Rewind to 1975
The day the Viet Gwent were unleashed on France
Huw Richards
January 23, 2015
The legendary front-row of Graham Price, Bobby Windsor and Charlie Faulkner © Getty Images
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These are sobering times for rugby fans, particularly Welsh ones, of a certain age. It takes some believing that Barry John was 70 a couple of weeks ago and that Gerald Davies will reach the same landmark next month.

And then there's the matter of a 40th anniversary. It was that many years ago this month that Wales went to the Parc des Princes in Paris for the opening match of the 1975 Five Nations season. They had six new caps, a radical move for a trip which was rarely easy. Indeed it was a time when no trip was easy. Wales had not won away for slightly over three years and there had been only one Five Nations away win - by Ireland at Twickenham in 1974, in the last 34 months and 23 matches.

Each of those new men was a player of substance - Trevor Evans was a fine flanker, Steve Fenwick a ruggedly effective centre who into the bargain kicked goals and outside-half John Bevan would go on to become national coach before a desperately early death from cancer. But it was the other names which still ring today.

Regular readers will know that a periodic preoccupation of this column is spotting the occasions on which selectors have launched two or three great players into the international game on the same day. The 1975 Welsh panel and coach John Dawes, in his first Five Nations campaign after succeeding the inimitable Clive Rowlands, did not quite manage that - their score probably comes out at one great player and five good ones.

But few selections can ever have had a greater impact on popular culture. This was the day when two legends were born. Accompanying Fenwick at centre was Ray Gravell, whose explosive bilingual volubility made him perhaps the greatest ever one-man incarnation of Llanelli's unique collective personality. And packing down either side of hooker Bobby Windsor were two Pontypool team-mates. They were Charlie Faulkner, a veteran whose precise age and baptismal name were still a matter of mystery, and a leonine 23-year-old named Graham Price. This was Wales' first ever one-club front row, soon to be immortalised in song by Max Boyce as the Viet Gwent.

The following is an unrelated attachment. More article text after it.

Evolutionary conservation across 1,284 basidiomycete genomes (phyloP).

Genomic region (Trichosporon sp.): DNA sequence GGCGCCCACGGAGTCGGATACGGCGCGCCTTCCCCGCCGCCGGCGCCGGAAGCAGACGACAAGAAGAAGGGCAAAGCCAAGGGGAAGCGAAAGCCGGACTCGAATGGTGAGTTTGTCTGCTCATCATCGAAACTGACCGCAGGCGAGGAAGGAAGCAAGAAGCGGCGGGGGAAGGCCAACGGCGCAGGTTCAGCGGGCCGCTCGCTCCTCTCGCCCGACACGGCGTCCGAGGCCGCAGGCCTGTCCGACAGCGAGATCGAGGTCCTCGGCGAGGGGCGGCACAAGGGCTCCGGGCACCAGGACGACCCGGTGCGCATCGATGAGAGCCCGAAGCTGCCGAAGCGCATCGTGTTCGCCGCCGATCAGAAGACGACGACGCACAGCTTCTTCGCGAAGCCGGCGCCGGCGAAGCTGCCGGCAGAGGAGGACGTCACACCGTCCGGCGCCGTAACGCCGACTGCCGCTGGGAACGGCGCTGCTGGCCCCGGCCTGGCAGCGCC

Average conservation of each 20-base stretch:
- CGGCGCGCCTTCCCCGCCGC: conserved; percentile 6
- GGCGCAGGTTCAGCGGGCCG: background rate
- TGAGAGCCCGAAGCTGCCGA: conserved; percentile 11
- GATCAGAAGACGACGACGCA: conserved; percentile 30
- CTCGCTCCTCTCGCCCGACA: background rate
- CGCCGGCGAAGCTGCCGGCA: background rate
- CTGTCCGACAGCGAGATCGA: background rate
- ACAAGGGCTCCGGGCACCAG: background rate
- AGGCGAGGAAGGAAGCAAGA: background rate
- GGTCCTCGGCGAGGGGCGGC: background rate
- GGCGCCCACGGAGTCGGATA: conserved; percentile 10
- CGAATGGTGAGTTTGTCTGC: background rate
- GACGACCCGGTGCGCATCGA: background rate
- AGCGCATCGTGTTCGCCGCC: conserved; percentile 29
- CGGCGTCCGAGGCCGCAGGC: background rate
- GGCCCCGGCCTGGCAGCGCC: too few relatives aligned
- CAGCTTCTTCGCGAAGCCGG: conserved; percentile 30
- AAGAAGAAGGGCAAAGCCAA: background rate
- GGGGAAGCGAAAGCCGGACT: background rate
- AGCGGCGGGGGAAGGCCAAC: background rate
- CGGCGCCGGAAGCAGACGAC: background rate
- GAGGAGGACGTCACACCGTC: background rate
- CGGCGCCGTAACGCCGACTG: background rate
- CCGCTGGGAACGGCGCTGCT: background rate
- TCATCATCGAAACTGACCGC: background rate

"If Graham Price is in the scrum you know that if something happens it is almost certainly because of him, since he can do pretty much what he likes against almost any opponent."
 

All but Price had played for Wales before and would, under modern conditions, have been capped. Bevan, Fenwick, Gravell and Evans had played against Tonga in October while Faulkner, Evans and Bevan appeared the following month in a match against the All Blacks which was inexplicably, in spite of both teams being at full strength, declared not a full international. John Taylor is not alone in wondering, in his Decade of the Dragon, "whether it would suddenly have been elevated to test status if Wales had won".

All six had sealed selection with their performances for the Probables in a final trial which the senior side had won 44-6. The 15 chosen for Paris could be divided into three groups. There were the six rookies, a quartet of Valhalla-bound seniors - JPR Williams, Gerard Davies, new captain Mervyn Davies and displaced predecessor Gareth Edwards - whose careers dated back to the 1960s and a middle group of wing JJ Williams, Windsor, locks Allan Martin and Geoff Wheel and flanker Terry Cobner, all introduced in the previous two years.

The mix gelled instantly. Wales scored three times before half-time to lead 17-7. Fenwick claimed a debutant's try from a miscued Edwards drop-kick, Cobner completed a handling move and Gerald Davies' sheer speed of movement and thought bamboozled French Michel Taffary into an air-shot fly-hack which left him to pick up and score. Edwards, who had a magnificent all-round game claimed a typical try after the interval - as John Taylor has pointed out "most people score a few where they are put clear, but in most cases Gareth made his own" - before a final score which has gone into legend.